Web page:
Safety Nets vs. Entitlements

WSJ: What about the role of taxation? … For the most part, the way I look at your tax policy, seems to me that you look at it and say, tax policy over the past decade, and maybe even before that, has produced an outcome that has benefited people mostly at the top, and your goal is to try to redistribute it in a different fashion.

Sen. Obama: Here’s what I would say: I do believe the tax policies over the last eight years have been badly skewed towards the winners of the global economy. And I do think there is a function for tax policy in making sure that everybody benefits from globalization or at least the benefits and burdens are shared a little more easily. If, as some talk about, we’ve got a winner-take-all economy where the highly skilled, highly educated are reaping huge rewards and the unskilled or even semi-skilled are getting a much smaller share of the economy, then our tax policies can help cushion some of the blow through providing health care. So if people lose their jobs they’re not losing their health care as well. That actually makes a more flexible work force that makes workers more mobile and less resistant to change.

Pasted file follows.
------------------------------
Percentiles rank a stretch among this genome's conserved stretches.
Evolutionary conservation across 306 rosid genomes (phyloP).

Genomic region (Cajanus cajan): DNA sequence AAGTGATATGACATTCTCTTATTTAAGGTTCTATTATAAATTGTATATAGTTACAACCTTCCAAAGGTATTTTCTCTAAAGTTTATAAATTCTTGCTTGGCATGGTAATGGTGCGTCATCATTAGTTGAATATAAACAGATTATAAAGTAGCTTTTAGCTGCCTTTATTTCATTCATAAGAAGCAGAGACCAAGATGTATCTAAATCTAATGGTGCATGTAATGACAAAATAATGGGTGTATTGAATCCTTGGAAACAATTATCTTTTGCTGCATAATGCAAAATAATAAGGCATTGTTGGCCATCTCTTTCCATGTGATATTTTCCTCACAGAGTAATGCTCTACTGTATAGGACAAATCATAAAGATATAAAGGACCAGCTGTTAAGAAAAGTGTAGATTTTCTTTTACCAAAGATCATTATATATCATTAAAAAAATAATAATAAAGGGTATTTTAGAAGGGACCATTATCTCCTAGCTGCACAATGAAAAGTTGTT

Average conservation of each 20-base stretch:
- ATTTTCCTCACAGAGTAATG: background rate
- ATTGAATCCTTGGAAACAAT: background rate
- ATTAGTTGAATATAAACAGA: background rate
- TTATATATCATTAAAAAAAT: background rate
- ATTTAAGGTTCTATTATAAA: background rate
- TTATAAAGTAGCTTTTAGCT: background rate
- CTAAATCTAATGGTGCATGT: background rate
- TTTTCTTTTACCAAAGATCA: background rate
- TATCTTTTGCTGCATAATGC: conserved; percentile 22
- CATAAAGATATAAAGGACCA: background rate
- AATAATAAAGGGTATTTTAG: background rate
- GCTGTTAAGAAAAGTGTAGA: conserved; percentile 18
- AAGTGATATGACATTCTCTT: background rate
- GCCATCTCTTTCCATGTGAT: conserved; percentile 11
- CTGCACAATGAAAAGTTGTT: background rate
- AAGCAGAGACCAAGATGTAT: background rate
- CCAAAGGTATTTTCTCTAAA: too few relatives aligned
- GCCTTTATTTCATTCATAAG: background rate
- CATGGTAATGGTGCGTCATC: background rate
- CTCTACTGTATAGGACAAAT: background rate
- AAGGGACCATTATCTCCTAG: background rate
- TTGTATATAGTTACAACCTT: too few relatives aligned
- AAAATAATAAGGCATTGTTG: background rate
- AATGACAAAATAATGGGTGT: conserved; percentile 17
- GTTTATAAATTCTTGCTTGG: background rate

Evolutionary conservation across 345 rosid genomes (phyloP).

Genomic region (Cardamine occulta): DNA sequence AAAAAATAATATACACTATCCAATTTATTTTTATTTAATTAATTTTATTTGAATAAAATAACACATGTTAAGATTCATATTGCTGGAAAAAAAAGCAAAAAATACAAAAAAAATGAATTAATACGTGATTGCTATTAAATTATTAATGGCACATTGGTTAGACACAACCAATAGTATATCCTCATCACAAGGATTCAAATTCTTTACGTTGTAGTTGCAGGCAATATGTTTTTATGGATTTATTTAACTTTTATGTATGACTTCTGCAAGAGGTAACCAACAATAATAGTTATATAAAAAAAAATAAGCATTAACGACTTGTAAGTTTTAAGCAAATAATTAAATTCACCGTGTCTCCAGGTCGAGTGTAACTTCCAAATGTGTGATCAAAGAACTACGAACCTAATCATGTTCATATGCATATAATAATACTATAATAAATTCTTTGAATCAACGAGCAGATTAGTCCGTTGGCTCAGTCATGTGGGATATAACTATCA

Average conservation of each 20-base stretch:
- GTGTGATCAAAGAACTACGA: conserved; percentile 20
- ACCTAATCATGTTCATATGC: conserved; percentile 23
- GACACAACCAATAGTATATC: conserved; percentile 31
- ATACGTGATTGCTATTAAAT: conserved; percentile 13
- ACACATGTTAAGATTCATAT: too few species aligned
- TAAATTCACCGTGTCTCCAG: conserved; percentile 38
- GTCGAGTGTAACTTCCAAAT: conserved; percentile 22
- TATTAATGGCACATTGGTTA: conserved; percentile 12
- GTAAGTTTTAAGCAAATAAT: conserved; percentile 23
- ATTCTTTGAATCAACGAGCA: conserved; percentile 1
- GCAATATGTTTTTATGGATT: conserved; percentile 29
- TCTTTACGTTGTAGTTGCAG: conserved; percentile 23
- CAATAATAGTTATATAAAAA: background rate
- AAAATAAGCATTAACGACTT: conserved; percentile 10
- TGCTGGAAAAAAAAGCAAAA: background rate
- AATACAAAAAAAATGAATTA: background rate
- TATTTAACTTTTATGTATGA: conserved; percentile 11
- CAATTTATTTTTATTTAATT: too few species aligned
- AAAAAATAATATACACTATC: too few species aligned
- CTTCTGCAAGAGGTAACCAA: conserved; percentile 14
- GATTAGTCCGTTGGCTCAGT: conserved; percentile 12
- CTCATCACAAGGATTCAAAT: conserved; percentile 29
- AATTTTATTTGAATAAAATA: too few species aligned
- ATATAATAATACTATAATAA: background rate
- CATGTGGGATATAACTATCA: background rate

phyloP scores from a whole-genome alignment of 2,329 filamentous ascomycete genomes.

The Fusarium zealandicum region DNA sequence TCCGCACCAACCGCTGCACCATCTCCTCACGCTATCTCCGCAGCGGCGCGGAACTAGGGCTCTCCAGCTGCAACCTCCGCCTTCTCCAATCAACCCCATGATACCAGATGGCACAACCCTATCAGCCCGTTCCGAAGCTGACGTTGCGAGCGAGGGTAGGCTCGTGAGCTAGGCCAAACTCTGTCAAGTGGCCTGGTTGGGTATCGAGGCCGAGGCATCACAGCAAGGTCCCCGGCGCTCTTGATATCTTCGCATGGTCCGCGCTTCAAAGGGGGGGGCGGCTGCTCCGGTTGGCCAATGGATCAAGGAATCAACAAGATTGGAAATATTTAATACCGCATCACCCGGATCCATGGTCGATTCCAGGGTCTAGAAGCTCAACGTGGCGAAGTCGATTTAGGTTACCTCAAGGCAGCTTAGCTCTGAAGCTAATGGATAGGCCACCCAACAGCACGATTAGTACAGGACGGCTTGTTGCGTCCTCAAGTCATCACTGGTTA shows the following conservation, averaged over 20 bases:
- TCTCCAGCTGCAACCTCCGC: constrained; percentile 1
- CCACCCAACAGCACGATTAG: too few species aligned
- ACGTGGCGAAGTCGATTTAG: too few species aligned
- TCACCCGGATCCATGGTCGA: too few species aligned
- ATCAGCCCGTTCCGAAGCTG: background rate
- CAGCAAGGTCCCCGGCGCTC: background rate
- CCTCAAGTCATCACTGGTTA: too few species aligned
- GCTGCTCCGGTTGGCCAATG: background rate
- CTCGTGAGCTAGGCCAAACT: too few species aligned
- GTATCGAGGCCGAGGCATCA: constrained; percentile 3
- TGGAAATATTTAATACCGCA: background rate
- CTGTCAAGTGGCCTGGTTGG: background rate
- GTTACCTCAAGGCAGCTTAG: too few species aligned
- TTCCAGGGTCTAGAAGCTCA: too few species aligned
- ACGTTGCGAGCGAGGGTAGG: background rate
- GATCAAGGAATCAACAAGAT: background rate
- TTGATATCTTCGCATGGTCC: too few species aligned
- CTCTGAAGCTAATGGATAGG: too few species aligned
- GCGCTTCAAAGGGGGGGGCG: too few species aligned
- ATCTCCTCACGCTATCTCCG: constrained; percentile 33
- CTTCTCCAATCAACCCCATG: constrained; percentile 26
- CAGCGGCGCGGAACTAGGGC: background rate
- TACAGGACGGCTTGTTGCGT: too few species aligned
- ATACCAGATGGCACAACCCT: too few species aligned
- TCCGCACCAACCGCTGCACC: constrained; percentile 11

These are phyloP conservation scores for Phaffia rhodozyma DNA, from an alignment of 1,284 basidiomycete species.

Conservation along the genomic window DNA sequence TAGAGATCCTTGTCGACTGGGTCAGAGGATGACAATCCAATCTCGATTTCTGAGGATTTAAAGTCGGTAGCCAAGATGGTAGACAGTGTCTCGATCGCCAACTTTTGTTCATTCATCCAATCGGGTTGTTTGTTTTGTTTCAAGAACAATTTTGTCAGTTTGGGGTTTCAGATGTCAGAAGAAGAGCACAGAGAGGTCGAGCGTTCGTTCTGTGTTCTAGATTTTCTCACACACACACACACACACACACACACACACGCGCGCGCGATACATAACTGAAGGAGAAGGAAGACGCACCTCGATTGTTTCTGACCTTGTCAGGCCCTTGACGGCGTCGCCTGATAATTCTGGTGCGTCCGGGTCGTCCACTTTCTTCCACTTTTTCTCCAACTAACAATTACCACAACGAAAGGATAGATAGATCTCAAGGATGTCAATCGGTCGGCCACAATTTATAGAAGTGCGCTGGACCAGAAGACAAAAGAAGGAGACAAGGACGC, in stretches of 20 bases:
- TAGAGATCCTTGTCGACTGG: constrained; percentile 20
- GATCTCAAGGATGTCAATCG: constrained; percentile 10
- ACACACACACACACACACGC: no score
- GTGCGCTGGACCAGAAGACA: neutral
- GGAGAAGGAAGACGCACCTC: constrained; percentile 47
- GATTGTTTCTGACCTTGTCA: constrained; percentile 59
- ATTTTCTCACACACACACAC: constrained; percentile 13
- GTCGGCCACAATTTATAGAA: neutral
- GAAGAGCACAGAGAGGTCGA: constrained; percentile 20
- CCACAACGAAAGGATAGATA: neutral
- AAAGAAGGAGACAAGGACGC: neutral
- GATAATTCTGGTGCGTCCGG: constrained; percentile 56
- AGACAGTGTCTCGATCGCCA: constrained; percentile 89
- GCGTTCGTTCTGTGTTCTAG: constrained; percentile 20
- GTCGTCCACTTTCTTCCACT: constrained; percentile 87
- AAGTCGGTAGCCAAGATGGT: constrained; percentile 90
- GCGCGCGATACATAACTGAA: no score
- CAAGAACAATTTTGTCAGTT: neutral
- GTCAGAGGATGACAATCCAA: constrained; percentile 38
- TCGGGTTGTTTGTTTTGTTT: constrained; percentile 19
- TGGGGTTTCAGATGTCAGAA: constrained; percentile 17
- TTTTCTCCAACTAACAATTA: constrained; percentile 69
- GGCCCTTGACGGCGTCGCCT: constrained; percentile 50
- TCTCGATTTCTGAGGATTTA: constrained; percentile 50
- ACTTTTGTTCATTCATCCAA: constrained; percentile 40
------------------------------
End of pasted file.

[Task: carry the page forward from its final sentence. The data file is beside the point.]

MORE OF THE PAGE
While I agree with Obama on the basic point that “cushioning the blow” can be the role of government, he doesn’t seem to understand the difference between entitlements and safety nets. Welfare prior to its reform is a perfect example of good intentions gone bad – when you permanently remove an incentive to work and grow, productivity falls. It is a dependence on government services that causes the workforce to become more resistant to change, not less.